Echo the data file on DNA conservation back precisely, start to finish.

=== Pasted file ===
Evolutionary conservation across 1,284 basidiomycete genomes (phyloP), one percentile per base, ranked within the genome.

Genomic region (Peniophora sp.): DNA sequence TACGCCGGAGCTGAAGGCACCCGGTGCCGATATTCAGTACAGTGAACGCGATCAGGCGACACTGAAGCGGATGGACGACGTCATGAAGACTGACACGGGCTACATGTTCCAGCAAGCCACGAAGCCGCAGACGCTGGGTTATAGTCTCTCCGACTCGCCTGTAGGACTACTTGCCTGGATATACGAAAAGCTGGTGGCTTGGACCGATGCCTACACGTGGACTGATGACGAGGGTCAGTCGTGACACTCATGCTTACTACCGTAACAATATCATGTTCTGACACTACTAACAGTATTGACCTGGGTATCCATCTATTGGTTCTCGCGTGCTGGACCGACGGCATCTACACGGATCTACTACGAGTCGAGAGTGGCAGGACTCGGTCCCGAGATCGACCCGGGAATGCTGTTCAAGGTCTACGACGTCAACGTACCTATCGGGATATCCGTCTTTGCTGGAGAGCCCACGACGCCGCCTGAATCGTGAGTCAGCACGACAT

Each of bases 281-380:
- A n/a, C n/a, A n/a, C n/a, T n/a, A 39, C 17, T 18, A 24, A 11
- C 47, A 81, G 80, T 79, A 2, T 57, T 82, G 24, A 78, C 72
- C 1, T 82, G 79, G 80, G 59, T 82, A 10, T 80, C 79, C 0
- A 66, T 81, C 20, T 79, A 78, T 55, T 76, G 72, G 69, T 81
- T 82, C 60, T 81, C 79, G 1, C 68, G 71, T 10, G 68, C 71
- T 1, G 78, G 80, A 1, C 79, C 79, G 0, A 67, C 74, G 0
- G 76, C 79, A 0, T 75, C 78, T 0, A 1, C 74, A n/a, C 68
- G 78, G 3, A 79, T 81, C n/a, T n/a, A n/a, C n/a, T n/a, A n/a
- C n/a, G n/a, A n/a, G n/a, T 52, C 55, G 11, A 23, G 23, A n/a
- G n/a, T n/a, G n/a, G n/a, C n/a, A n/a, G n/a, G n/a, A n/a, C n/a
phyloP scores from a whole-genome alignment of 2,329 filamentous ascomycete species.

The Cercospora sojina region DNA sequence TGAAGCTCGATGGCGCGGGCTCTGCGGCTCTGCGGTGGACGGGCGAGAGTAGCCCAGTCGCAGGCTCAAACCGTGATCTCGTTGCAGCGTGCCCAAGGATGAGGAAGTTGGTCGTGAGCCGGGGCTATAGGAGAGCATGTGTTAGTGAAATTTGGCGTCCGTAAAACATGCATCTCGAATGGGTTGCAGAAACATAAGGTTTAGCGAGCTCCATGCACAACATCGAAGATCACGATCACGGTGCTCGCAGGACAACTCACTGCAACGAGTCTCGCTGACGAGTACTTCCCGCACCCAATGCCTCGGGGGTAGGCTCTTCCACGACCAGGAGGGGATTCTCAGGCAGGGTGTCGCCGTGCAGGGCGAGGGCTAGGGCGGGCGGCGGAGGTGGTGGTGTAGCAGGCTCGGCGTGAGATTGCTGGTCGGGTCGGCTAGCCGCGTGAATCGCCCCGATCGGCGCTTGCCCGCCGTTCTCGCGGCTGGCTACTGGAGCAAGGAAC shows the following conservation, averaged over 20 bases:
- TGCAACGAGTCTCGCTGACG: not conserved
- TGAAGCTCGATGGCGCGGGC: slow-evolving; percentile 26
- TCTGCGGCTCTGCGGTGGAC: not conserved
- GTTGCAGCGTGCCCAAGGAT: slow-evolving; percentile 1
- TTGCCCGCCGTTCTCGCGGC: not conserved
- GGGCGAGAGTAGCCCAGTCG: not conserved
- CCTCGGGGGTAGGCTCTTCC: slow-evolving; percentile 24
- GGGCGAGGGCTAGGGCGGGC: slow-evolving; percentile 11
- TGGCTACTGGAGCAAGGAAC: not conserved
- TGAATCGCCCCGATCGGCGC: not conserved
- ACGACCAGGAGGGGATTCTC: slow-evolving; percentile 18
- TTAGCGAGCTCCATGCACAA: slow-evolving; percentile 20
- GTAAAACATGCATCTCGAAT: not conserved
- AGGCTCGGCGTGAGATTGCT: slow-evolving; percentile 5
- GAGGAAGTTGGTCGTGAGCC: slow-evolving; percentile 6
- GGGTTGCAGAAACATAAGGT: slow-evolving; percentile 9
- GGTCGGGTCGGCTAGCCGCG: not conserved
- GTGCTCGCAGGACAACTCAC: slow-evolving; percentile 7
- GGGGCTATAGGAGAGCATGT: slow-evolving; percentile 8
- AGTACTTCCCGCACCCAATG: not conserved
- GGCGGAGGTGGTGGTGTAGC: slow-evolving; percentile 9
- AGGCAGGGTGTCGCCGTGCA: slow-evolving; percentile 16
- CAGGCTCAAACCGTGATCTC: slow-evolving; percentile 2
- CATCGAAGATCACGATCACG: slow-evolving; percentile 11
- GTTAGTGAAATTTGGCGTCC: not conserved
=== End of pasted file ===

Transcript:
Evolutionary conservation across 1,284 basidiomycete genomes (phyloP), one percentile per base, ranked within the genome.

Genomic region (Peniophora sp.): DNA sequence TACGCCGGAGCTGAAGGCACCCGGTGCCGATATTCAGTACAGTGAACGCGATCAGGCGACACTGAAGCGGATGGACGACGTCATGAAGACTGACACGGGCTACATGTTCCAGCAAGCCACGAAGCCGCAGACGCTGGGTTATAGTCTCTCCGACTCGCCTGTAGGACTACTTGCCTGGATATACGAAAAGCTGGTGGCTTGGACCGATGCCTACACGTGGACTGATGACGAGGGTCAGTCGTGACACTCATGCTTACTACCGTAACAATATCATGTTCTGACACTACTAACAGTATTGACCTGGGTATCCATCTATTGGTTCTCGCGTGCTGGACCGACGGCATCTACACGGATCTACTACGAGTCGAGAGTGGCAGGACTCGGTCCCGAGATCGACCCGGGAATGCTGTTCAAGGTCTACGACGTCAACGTACCTATCGGGATATCCGTCTTTGCTGGAGAGCCCACGACGCCGCCTGAATCGTGAGTCAGCACGACAT

Each of bases 281-380:
- A n/a, C n/a, A n/a, C n/a, T n/a, A 39, C 17, T 18, A 24, A 11
- C 47, A 81, G 80, T 79, A 2, T 57, T 82, G 24, A 78, C 72
- C 1, T 82, G 79, G 80, G 59, T 82, A 10, T 80, C 79, C 0
- A 66, T 81, C 20, T 79, A 78, T 55, T 76, G 72, G 69, T 81
- T 82, C 60, T 81, C 79, G 1, C 68, G 71, T 10, G 68, C 71
- T 1, G 78, G 80, A 1, C 79, C 79, G 0, A 67, C 74, G 0
- G 76, C 79, A 0, T 75, C 78, T 0, A 1, C 74, A n/a, C 68
- G 78, G 3, A 79, T 81, C n/a, T n/a, A n/a, C n/a, T n/a, A n/a
- C n/a, G n/a, A n/a, G n/a, T 52, C 55, G 11, A 23, G 23, A n/a
- G n/a, T n/a, G n/a, G n/a, C n/a, A n/a, G n/a, G n/a, A n/a, C n/a
phyloP scores from a whole-genome alignment of 2,329 filamentous ascomycete species.

The Cercospora sojina region DNA sequence TGAAGCTCGATGGCGCGGGCTCTGCGGCTCTGCGGTGGACGGGCGAGAGTAGCCCAGTCGCAGGCTCAAACCGTGATCTCGTTGCAGCGTGCCCAAGGATGAGGAAGTTGGTCGTGAGCCGGGGCTATAGGAGAGCATGTGTTAGTGAAATTTGGCGTCCGTAAAACATGCATCTCGAATGGGTTGCAGAAACATAAGGTTTAGCGAGCTCCATGCACAACATCGAAGATCACGATCACGGTGCTCGCAGGACAACTCACTGCAACGAGTCTCGCTGACGAGTACTTCCCGCACCCAATGCCTCGGGGGTAGGCTCTTCCACGACCAGGAGGGGATTCTCAGGCAGGGTGTCGCCGTGCAGGGCGAGGGCTAGGGCGGGCGGCGGAGGTGGTGGTGTAGCAGGCTCGGCGTGAGATTGCTGGTCGGGTCGGCTAGCCGCGTGAATCGCCCCGATCGGCGCTTGCCCGCCGTTCTCGCGGCTGGCTACTGGAGCAAGGAAC shows the following conservation, averaged over 20 bases:
- TGCAACGAGTCTCGCTGACG: not conserved
- TGAAGCTCGATGGCGCGGGC: slow-evolving; percentile 26
- TCTGCGGCTCTGCGGTGGAC: not conserved
- GTTGCAGCGTGCCCAAGGAT: slow-evolving; percentile 1
- TTGCCCGCCGTTCTCGCGGC: not conserved
- GGGCGAGAGTAGCCCAGTCG: not conserved
- CCTCGGGGGTAGGCTCTTCC: slow-evolving; percentile 24
- GGGCGAGGGCTAGGGCGGGC: slow-evolving; percentile 11
- TGGCTACTGGAGCAAGGAAC: not conserved
- TGAATCGCCCCGATCGGCGC: not conserved
- ACGACCAGGAGGGGATTCTC: slow-evolving; percentile 18
- TTAGCGAGCTCCATGCACAA: slow-evolving; percentile 20
- GTAAAACATGCATCTCGAAT: not conserved
- AGGCTCGGCGTGAGATTGCT: slow-evolving; percentile 5
- GAGGAAGTTGGTCGTGAGCC: slow-evolving; percentile 6
- GGGTTGCAGAAACATAAGGT: slow-evolving; percentile 9
- GGTCGGGTCGGCTAGCCGCG: not conserved
- GTGCTCGCAGGACAACTCAC: slow-evolving; percentile 7
- GGGGCTATAGGAGAGCATGT: slow-evolving; percentile 8
- AGTACTTCCCGCACCCAATG: not conserved
- GGCGGAGGTGGTGGTGTAGC: slow-evolving; percentile 9
- AGGCAGGGTGTCGCCGTGCA: slow-evolving; percentile 16
- CAGGCTCAAACCGTGATCTC: slow-evolving; percentile 2
- CATCGAAGATCACGATCACG: slow-evolving; percentile 11
- GTTAGTGAAATTTGGCGTCC: not conserved